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Artists Celebrate Graduation With an Exhibit

Program Readies Students for Work

Kristen Richards with artwork
Kristen Richards ’11 is considering graduate school after completing her undergraduate art degree at UMass Lowell.

By Julia Gavin

Years of dreaming, sketching and creating paid off for 12 graduating students as they displayed their thesis projects at the fall 2011 “BFA: Art and Design Studios” exhibit in the University and Dugan Galleries at UMass Lowell. The exhibit runs through Dec. 29.

“Finishing the projects in time for my critique was tough, but it was all worth it,” said design student Sarah Baker of completing her undergraduate work.

Baker has spent her final semester at UMass Lowell learning new technologies, balancing projects and designing several websites to complete the graphic design program. She may have been “a little ambitious” in designing three websites for the Omni Parker House, but the experience has prepared her for life after graduation. The program’s graduating students, half of whom earned honors, gained skills and experience vital for success in the creative world.

“I learned that I can do more than I thought I could,” said Baker, who plans to send her designs to the Omni Parker House for feedback while building a portfolio website. “I know that I can graduate from UMass Lowell and become a professional designer in web or print and be successful.”

Kristen Richards, who created sculptures out of detailed charcoal drawings on delicate newsprint for the exhibit, also gained confidence in her abilities during the thesis process.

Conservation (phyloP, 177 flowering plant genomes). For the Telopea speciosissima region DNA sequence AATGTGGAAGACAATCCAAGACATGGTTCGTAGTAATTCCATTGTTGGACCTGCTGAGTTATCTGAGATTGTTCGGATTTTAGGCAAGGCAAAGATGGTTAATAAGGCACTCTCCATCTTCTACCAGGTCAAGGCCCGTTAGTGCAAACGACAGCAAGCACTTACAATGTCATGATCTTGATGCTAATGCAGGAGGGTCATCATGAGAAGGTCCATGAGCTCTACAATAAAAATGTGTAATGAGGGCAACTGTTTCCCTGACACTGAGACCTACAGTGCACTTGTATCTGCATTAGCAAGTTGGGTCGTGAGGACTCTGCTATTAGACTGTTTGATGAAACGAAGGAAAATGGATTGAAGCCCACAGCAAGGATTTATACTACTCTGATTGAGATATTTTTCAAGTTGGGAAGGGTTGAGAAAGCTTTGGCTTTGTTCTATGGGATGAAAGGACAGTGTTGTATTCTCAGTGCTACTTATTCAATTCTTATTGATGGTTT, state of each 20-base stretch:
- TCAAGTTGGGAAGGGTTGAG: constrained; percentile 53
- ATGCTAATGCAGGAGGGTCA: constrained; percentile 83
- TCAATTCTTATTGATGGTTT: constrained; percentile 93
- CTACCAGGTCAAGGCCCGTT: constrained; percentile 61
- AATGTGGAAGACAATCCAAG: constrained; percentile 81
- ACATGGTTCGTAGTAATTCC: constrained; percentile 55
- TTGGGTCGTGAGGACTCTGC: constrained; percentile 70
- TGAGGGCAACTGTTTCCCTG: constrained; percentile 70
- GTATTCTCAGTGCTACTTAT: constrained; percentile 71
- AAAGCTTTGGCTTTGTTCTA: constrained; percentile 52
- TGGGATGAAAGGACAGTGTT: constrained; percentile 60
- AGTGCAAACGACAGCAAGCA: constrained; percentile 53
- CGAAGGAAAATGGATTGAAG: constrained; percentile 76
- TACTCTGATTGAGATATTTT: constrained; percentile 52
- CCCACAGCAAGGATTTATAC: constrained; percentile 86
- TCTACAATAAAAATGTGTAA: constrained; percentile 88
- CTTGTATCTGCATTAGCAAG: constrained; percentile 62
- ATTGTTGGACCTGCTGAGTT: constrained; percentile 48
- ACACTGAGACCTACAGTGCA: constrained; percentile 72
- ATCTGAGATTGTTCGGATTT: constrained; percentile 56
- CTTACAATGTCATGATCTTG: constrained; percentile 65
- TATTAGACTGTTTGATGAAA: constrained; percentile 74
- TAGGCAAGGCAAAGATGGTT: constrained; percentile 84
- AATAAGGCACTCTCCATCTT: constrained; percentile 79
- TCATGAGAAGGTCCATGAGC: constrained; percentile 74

“It feels great to be done with the project and I have a sense of accomplishment,” said Richards. “I was a little nervous going into the critique, but there will be many more critics to come and this was good practice presenting my work.”

Derek Cash, a longtime skateboarder, appreciated advice about his digital illustrations, which are intended for boards and skate gear. 

“We talked about my project several weeks ago when I was planning to do skateboard graphics with a street feel,” said Cash of his earlier designs. “My friend suggested just making the full graphics so I wouldn’t be limited by the shape of the boards and I’m glad I agreed. My friends are already asking me to design graphics for their boards.”

Cash displayed his artwork next to a video of his design process, showing how he created the complex images in a computer program. He said that people often don’t understand the many hours that go into creating a digital composition.

Creating the Future

With their undergraduate careers complete, many of the students have shifted their focus to what lies ahead. Several already have a good idea of what they want to do for work, including Richards who already has a job lead. After completing an internship, she was offered a position at a group home for adults with disabilities.

“I’m interested in outsider — non-artist — art, so the program is a good fit.  I like getting to know the people, their approach and style, and it feels good at the end of the day to know they’re happy because of art,” said Richards, who may pursue a master’s degree in art therapy.

Prof. Stephen Mishol said that more art students in recent years are pursuing  master’s degrees while working as professional artists.

“Our students are forward-thinking,” said Mishol, who noted that many recent graduates are staying local and becoming involved in the Greater Boston arts scene. “To succeed, they need to take the long view of their careers and this program gives them a good environment to focus on their work and develop as artists.”